The Acting Secretary of State to the Ambassador in the United Kingdom (Winant)
8899. In August [July] the Greek Government approached us for financial assistance in the form of a credit of $25,000,000, which they apparently contemplated using for current budgetary purposes. We asked for further information on certain points not covered in the original Greek request, and particularly for a dollar-sterling breakdown of current and anticipated expenditures. In this latter connection, we had in mind the Foreign Office statement, reported in your 5202, September 17, 1942,52 that, “the provision of sterling for the Greeks is generally speaking regarded as falling within the province of the British,” and that the Foreign Office would be glad if we could help them in other respects.
The supplementary information now received from the Greek Government53 does not fully clarify its financial position. However, it appears that Greek dollar expenses, other than the $30,000,000 per annum expenditure for Swedish relief shipping and American relief foodstuffs met by this Government, do not exceed $1,500,000 per annum; and that the Greek Government’s dollar position has in fact improved slightly since we took over these relief expenses beginning January 1, 1943.[Page 223]
We understand that the Greeks simultaneously approached the British for further financial assistance.54 While we realize that the situation has changed fundamentally with the liberation of Greece and that present calculations will necessarily be subject to revision, we should appreciate any information you may obtain regarding British action on the Greek request and British views and comment on the Greek Government’s financial situation.55
Sent to London. Eepeated to AmEmBalk,56 Cairo.
- Foreign Relations, 1942, vol. ii, p. 803.↩
Memorandum of August 31 to the Under Secretary of State by the Minister Plenipotentiary and Director of Economic Affairs at the Greek Ministry for Foreign Affairs (Argyropoulos) not printed; it estimated expenditures of the Greek Government at £7,890,827 of which the major part was in pounds sterling and of which £5, 111,400 represented expenditures for the armed forces, revenues at £2,576,400 and a deficit of £5,314,427. It fixed gold holdings at £6,719,000 and foreign exchange holdings at £38,326,000 as of March 31, 1944, as compared to gold holdings of the same magnitude and foreign exchange holdings of £45,736,800 at the time of enemy occupation in April 1941, a decline of £7,140,000 [£7,410,800] resulting from the Greek Government’s prosecution of the war. The remaining holdings of £45,045,000 were said to be composed of £31,726,900 and $26,510,570.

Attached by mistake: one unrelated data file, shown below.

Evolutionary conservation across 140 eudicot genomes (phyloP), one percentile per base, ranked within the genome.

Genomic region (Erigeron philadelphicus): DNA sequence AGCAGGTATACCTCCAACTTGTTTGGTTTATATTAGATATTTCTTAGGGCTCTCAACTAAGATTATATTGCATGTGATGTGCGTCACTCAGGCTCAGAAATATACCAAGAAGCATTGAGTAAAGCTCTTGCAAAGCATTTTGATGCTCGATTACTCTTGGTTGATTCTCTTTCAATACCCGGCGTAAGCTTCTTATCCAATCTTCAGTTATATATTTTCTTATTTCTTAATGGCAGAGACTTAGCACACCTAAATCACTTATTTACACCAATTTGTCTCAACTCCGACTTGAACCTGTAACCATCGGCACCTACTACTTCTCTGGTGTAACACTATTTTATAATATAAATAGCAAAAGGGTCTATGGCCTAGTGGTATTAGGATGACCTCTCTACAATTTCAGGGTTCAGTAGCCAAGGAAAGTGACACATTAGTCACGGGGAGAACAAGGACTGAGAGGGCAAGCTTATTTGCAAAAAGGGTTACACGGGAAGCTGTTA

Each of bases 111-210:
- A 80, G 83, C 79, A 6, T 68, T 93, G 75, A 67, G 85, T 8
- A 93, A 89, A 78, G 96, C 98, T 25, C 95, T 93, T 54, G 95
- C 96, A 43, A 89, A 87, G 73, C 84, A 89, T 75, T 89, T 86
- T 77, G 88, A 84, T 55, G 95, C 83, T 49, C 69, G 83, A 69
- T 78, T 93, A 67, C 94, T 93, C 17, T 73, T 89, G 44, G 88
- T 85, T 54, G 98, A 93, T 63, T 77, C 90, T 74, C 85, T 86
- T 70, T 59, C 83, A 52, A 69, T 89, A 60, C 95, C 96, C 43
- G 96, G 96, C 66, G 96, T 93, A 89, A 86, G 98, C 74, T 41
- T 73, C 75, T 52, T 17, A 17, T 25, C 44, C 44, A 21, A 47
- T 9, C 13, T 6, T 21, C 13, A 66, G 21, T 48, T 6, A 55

The memorandum stated that Greek revenues had dwindled because of heavy war losses by the Greek merchant marine and that in the first stages after the liberation of Greece the Government would be unable to draw substantial resources from the ruined country while it would have to face vital and pressing needs. (868.51/8–1044)↩
- In despatch 169, July 26, the Chargé to the Greek Government in Exile in Egypt (Shantz) had advised that “the Greek Government has officially approached the British Government with a view to the extension of the mutual aid agreement of March 1942 between the Greek and British Governments to include payment of the salaries of the Greek armed forces.” (868.51/7–2644) In despatch 187, August 10, the Chargé reported the British Government had advised the Greek Government “it is not prepared to extend the provisions of the Mutual Aid Agreement with the Greek Government to include the payment of salaries to the Greek Armed Forces or to make any additional advances to the Greek Government at this time.” (868.51/8–1044) In telegram 9048, October 21, 8 p.m., the Ambassador in the United Kingdom advised that the British Government was arranging for the shipment of 200,000 gold sovereigns to Athens, to which the Greek Government had returned on October 18, after receipt of a firm commitment from the Bank of Greece that the equivalent in gold would be made available immediately to the British Treasury from reserves of the Greek Government, that the shipment would not be repeated and that the Greek Government must not rely upon receiving British financial assistance in correcting financial and monetary disorder (102.1/10–2144).↩
- In telegram 9391, October 31, 6 p.m., the Chargé in the United Kingdom referred to several recent telegrams to the Department giving British views on the financial situation in Greece but gave no further substantive reply to the Department’s No. 8899 (868.51/10–3144).↩
- Registered cable address for “American Embassies to the Balkans” used in connection with telegrams sent to the Ambassador to the Greek and Yugoslav Governments in Exile in Egypt (MacVeagh).↩